In 1919 Carrie Chapman Catt, president of the National American Woman Suffrage Association, persuaded Minnie Cunningham to lobby Congress for the Nineteenth Amendment. When the amendment finally was passed and submitted to the states for ratification, Cunningham said she "pursued governors all over the west" and urged them to ratify it. That same year, she helped organize the National League of Women Voters and became its executive secretary. Twenty years later Eleanor Roosevelt recalled that Cunningham's address at the league's second annual convention made her feel "that you had no right to be a slacker as a citizen, you had no right not to take an active part in what was happening to your country as a whole."
Minnie Cunningham was widowed in 1927 and traveled to Texas to settle her husband's estate. The following year she became the first Texas woman to run for the United States Senate. She challenged Earle B. Mayfield, the incumbent, with a platform that advocated prohibition, tariff reduction, tax reform, farm relief, flood control, cooperation with the League of Nations, and opposition to the Ku Klux Klan. She finished fifth of six in the primary, carrying only her home county, Walker. She then campaigned for Thomas T. Connally, the runner-up, who edged out Mayfield in the runoff.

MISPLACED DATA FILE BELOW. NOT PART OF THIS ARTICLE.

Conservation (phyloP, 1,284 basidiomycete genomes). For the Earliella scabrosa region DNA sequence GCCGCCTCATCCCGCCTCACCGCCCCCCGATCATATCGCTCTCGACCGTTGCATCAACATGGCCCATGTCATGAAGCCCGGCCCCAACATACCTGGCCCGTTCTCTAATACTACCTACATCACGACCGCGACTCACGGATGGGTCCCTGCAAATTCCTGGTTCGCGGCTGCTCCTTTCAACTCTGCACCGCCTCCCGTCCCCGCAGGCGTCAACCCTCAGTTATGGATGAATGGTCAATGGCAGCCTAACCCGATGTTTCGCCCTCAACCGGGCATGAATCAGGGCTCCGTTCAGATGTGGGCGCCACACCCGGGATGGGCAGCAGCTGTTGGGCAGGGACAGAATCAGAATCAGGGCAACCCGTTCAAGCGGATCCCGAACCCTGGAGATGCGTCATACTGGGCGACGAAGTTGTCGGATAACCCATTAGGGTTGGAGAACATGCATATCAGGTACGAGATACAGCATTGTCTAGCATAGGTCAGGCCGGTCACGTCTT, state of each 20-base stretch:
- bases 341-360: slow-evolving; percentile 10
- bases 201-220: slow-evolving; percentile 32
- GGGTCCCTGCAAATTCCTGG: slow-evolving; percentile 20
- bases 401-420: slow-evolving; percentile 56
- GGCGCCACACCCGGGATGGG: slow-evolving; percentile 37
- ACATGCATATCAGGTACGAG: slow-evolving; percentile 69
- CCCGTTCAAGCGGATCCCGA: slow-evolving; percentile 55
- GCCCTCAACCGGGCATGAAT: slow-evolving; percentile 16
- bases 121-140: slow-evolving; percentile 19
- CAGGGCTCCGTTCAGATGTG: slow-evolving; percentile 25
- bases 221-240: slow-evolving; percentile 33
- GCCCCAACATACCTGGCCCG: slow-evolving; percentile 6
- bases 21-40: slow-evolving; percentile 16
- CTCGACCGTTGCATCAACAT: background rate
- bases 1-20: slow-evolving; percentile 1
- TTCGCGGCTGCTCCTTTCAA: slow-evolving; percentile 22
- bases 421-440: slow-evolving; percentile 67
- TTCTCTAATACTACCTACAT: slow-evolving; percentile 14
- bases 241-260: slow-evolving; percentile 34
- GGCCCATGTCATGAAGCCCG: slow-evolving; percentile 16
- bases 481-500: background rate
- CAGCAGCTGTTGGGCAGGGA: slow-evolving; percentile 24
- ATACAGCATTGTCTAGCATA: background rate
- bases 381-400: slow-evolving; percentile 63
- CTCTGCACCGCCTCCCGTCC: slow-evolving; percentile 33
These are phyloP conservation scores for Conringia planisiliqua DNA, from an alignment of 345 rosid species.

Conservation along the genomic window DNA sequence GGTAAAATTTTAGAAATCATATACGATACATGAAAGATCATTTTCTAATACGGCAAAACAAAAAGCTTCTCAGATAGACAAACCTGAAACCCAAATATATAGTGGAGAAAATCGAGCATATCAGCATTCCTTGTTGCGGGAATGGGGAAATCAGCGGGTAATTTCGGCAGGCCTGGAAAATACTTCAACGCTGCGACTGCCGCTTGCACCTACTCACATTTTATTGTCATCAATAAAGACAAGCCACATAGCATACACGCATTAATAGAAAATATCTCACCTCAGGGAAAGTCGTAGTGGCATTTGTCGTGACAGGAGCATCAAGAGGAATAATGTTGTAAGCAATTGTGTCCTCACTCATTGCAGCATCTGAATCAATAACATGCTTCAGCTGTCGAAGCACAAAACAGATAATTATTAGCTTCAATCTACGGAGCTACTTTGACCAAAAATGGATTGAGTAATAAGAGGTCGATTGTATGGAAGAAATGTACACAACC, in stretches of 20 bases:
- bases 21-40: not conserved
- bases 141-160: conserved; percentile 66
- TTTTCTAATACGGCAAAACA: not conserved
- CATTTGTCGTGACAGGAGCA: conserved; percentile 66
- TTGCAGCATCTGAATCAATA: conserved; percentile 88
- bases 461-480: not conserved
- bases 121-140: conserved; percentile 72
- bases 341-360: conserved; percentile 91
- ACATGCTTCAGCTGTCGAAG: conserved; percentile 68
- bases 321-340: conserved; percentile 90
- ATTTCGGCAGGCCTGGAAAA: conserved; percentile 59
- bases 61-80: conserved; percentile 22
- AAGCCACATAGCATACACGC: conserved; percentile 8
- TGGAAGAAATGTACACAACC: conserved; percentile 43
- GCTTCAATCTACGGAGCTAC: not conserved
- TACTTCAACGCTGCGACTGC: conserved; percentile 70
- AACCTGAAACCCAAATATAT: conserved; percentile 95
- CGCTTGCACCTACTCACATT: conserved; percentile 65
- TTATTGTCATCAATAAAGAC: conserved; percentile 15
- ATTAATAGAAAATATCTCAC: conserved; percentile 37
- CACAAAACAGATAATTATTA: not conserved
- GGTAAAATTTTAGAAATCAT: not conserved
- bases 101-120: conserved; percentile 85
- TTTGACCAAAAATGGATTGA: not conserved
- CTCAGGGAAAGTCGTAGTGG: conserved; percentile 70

From 1930 to 1939 Cunningham worked in College Station as an editor for the Texas A&M Extension Service. She returned to Washington in 1939 to work as an information specialist for the Women's Division of the Agricultural Adjustment Administration. President Franklin Delano Roosevelt is credited with having given her the nickname by which she later became widely known, "Minnie Fish." She resigned in 1943 to protest a rule impeding the flow of information to farmers.